SAN JOSE, Calif. Multicore processors should be ideal for wireless base stations, but so far both the chips and their tools fall short of meeting engineer's needs. That was the view of Alan Gatherer, the chief technology officer for baseband SoCs at HuaWei Technologies Co. Ltd. in a keynote address at the Multicore Expo.
Base stations require flexible, integrated processors to handle multiple protocols, making them suitable for multicore processors. But so far, today's chips are not up to the task of these systems expected to generate billions of dollars in revenues as carriers race to build out new 3G and 4G wireless networks.
"We're still not feeling the love in multicore performance either in computations per Watt or per dollar, so there is still some uncertainty whether multicore chips are ready for the base station market," said Gatherer who left Texas Instruments three months ago to join China's rising telecom systems maker.
"It seems like everyone who wants to be successful in multicore is trying to play in base stations, but I am not sure they can make it," Gatherer told attendees. "You guys better help us be successful because if you can't make in this market, it's not clear where you can make it," he told attendees.
The Huawei developer called for a processor that could be programmed to handle the different packet forwarding tasks in core, edge and access systems. Multicore designers need to solve growing memory bandwidth problems such chips face, he said.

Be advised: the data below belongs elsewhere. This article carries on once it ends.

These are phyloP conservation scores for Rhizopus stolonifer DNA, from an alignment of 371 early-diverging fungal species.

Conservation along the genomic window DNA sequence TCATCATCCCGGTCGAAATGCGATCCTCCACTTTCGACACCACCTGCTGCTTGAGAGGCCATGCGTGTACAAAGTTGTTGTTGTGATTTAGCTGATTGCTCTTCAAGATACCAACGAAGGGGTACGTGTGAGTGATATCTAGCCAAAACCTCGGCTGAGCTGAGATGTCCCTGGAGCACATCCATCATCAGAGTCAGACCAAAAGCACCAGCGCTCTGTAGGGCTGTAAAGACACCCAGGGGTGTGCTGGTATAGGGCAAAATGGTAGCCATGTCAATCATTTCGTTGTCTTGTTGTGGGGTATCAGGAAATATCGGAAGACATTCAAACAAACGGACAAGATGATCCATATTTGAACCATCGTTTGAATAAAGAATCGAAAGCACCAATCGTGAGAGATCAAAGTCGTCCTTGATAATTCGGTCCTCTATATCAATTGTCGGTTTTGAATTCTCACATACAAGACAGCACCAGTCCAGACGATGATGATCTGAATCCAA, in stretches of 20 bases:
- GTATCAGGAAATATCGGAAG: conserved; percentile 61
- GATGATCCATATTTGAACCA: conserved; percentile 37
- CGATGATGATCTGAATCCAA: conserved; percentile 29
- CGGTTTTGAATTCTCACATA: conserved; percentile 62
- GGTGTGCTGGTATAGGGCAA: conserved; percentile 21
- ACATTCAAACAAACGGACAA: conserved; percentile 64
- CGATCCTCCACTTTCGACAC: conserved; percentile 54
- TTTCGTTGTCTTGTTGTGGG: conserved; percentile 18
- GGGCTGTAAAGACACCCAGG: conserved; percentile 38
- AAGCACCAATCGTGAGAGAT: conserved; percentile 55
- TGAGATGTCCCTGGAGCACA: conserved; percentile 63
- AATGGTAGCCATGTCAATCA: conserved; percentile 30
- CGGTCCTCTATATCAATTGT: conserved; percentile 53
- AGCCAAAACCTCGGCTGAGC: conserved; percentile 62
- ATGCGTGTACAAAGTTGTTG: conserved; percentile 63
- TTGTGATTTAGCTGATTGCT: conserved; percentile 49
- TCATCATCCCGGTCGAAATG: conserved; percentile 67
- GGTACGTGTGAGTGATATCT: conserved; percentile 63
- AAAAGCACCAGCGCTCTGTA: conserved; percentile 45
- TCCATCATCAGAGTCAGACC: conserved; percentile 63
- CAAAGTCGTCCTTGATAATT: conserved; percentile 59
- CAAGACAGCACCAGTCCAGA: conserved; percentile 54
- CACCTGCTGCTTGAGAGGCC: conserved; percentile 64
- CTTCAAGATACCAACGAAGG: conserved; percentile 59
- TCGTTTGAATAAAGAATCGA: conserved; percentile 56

"We have thousands of independent operations going on, and getting them to memory and back again is an organizational problem," Gatherer said. "There's a cloud on the horizon for network processing because as networks get denser we won't be able to cope with the memory access needed," he said.
Compounding the problem, venture capitalists have reduced funds for processor startups dramatically. "We don't see VCs supporting chip development any longer and if someone could fix that it would be nice," he said.
The tools for today's multicore processors are also inadequate, the Huawei executive said, in part because they don't support real-time processes.
"I don't know if I've ever seen as real-time multicore tool, and we don't use Linux a lot but most of the work on multicore tools is on things like p-threads," Gatherer said. "I don't want to track every thread in my program, so I need to work at a higher level and that's one of the great challenges you can solve for us," he concluded.